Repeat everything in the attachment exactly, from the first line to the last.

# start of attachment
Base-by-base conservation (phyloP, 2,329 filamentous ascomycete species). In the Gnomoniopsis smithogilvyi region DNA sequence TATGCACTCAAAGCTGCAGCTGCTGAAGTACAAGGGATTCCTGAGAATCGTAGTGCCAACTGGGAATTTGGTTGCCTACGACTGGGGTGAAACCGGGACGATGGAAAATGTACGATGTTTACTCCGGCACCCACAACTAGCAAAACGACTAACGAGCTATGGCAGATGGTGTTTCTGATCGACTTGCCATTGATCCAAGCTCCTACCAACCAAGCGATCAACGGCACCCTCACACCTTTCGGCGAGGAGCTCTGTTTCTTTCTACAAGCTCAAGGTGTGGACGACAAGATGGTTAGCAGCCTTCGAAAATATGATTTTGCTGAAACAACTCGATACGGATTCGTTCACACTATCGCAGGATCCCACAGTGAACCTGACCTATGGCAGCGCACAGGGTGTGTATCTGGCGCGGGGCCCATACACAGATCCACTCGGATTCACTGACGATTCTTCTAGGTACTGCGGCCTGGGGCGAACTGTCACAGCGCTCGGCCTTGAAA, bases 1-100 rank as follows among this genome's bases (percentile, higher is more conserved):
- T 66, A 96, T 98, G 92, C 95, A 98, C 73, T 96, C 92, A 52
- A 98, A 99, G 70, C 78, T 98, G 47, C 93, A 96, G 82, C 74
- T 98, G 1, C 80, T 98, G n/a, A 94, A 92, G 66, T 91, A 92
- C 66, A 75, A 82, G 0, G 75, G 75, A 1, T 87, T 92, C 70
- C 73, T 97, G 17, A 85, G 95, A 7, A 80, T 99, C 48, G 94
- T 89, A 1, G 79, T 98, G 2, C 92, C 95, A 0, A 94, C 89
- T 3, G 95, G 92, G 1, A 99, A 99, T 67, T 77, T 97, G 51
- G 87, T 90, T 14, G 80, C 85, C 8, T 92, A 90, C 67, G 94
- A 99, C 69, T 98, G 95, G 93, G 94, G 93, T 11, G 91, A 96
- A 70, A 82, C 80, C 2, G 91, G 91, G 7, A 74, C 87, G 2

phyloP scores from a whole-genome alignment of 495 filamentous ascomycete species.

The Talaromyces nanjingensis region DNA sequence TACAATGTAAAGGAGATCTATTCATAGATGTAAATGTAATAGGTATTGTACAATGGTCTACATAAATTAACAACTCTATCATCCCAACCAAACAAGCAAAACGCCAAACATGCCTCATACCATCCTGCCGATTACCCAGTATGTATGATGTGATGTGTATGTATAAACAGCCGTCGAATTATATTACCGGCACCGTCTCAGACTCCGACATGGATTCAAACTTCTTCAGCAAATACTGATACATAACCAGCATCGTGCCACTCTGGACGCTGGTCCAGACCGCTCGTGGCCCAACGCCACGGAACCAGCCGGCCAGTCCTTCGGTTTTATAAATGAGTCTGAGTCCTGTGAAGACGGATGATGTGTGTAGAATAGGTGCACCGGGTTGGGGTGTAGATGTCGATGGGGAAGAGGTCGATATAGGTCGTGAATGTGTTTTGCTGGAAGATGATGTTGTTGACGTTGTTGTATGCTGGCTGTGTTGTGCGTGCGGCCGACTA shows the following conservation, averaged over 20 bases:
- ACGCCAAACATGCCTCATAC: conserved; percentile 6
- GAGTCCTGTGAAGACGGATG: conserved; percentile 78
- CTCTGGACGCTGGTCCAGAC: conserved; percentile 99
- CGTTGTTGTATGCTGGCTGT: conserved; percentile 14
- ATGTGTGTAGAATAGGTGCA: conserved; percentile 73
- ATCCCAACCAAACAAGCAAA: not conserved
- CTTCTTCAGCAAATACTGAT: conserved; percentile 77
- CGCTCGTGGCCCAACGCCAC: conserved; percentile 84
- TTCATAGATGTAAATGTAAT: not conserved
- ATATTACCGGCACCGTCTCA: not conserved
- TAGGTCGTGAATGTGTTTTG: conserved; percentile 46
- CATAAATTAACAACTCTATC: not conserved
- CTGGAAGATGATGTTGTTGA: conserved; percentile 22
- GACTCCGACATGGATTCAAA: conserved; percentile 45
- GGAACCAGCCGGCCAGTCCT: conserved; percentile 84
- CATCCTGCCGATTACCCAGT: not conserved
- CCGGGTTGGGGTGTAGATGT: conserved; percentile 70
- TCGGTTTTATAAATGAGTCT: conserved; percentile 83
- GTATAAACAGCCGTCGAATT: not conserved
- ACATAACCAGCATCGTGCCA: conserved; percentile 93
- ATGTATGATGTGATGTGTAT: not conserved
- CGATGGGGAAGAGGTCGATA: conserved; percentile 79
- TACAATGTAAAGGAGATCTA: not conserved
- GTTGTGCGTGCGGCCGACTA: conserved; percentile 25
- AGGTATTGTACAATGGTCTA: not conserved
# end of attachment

Base-by-base conservation (phyloP, 2,329 filamentous ascomycete species). In the Gnomoniopsis smithogilvyi region DNA sequence TATGCACTCAAAGCTGCAGCTGCTGAAGTACAAGGGATTCCTGAGAATCGTAGTGCCAACTGGGAATTTGGTTGCCTACGACTGGGGTGAAACCGGGACGATGGAAAATGTACGATGTTTACTCCGGCACCCACAACTAGCAAAACGACTAACGAGCTATGGCAGATGGTGTTTCTGATCGACTTGCCATTGATCCAAGCTCCTACCAACCAAGCGATCAACGGCACCCTCACACCTTTCGGCGAGGAGCTCTGTTTCTTTCTACAAGCTCAAGGTGTGGACGACAAGATGGTTAGCAGCCTTCGAAAATATGATTTTGCTGAAACAACTCGATACGGATTCGTTCACACTATCGCAGGATCCCACAGTGAACCTGACCTATGGCAGCGCACAGGGTGTGTATCTGGCGCGGGGCCCATACACAGATCCACTCGGATTCACTGACGATTCTTCTAGGTACTGCGGCCTGGGGCGAACTGTCACAGCGCTCGGCCTTGAAA, bases 1-100 rank as follows among this genome's bases (percentile, higher is more conserved):
- T 66, A 96, T 98, G 92, C 95, A 98, C 73, T 96, C 92, A 52
- A 98, A 99, G 70, C 78, T 98, G 47, C 93, A 96, G 82, C 74
- T 98, G 1, C 80, T 98, G n/a, A 94, A 92, G 66, T 91, A 92
- C 66, A 75, A 82, G 0, G 75, G 75, A 1, T 87, T 92, C 70
- C 73, T 97, G 17, A 85, G 95, A 7, A 80, T 99, C 48, G 94
- T 89, A 1, G 79, T 98, G 2, C 92, C 95, A 0, A 94, C 89
- T 3, G 95, G 92, G 1, A 99, A 99, T 67, T 77, T 97, G 51
- G 87, T 90, T 14, G 80, C 85, C 8, T 92, A 90, C 67, G 94
- A 99, C 69, T 98, G 95, G 93, G 94, G 93, T 11, G 91, A 96
- A 70, A 82, C 80, C 2, G 91, G 91, G 7, A 74, C 87, G 2

phyloP scores from a whole-genome alignment of 495 filamentous ascomycete species.

The Talaromyces nanjingensis region DNA sequence TACAATGTAAAGGAGATCTATTCATAGATGTAAATGTAATAGGTATTGTACAATGGTCTACATAAATTAACAACTCTATCATCCCAACCAAACAAGCAAAACGCCAAACATGCCTCATACCATCCTGCCGATTACCCAGTATGTATGATGTGATGTGTATGTATAAACAGCCGTCGAATTATATTACCGGCACCGTCTCAGACTCCGACATGGATTCAAACTTCTTCAGCAAATACTGATACATAACCAGCATCGTGCCACTCTGGACGCTGGTCCAGACCGCTCGTGGCCCAACGCCACGGAACCAGCCGGCCAGTCCTTCGGTTTTATAAATGAGTCTGAGTCCTGTGAAGACGGATGATGTGTGTAGAATAGGTGCACCGGGTTGGGGTGTAGATGTCGATGGGGAAGAGGTCGATATAGGTCGTGAATGTGTTTTGCTGGAAGATGATGTTGTTGACGTTGTTGTATGCTGGCTGTGTTGTGCGTGCGGCCGACTA shows the following conservation, averaged over 20 bases:
- ACGCCAAACATGCCTCATAC: conserved; percentile 6
- GAGTCCTGTGAAGACGGATG: conserved; percentile 78
- CTCTGGACGCTGGTCCAGAC: conserved; percentile 99
- CGTTGTTGTATGCTGGCTGT: conserved; percentile 14
- ATGTGTGTAGAATAGGTGCA: conserved; percentile 73
- ATCCCAACCAAACAAGCAAA: not conserved
- CTTCTTCAGCAAATACTGAT: conserved; percentile 77
- CGCTCGTGGCCCAACGCCAC: conserved; percentile 84
- TTCATAGATGTAAATGTAAT: not conserved
- ATATTACCGGCACCGTCTCA: not conserved
- TAGGTCGTGAATGTGTTTTG: conserved; percentile 46
- CATAAATTAACAACTCTATC: not conserved
- CTGGAAGATGATGTTGTTGA: conserved; percentile 22
- GACTCCGACATGGATTCAAA: conserved; percentile 45
- GGAACCAGCCGGCCAGTCCT: conserved; percentile 84
- CATCCTGCCGATTACCCAGT: not conserved
- CCGGGTTGGGGTGTAGATGT: conserved; percentile 70
- TCGGTTTTATAAATGAGTCT: conserved; percentile 83
- GTATAAACAGCCGTCGAATT: not conserved
- ACATAACCAGCATCGTGCCA: conserved; percentile 93
- ATGTATGATGTGATGTGTAT: not conserved
- CGATGGGGAAGAGGTCGATA: conserved; percentile 79
- TACAATGTAAAGGAGATCTA: not conserved
- GTTGTGCGTGCGGCCGACTA: conserved; percentile 25
- AGGTATTGTACAATGGTCTA: not conserved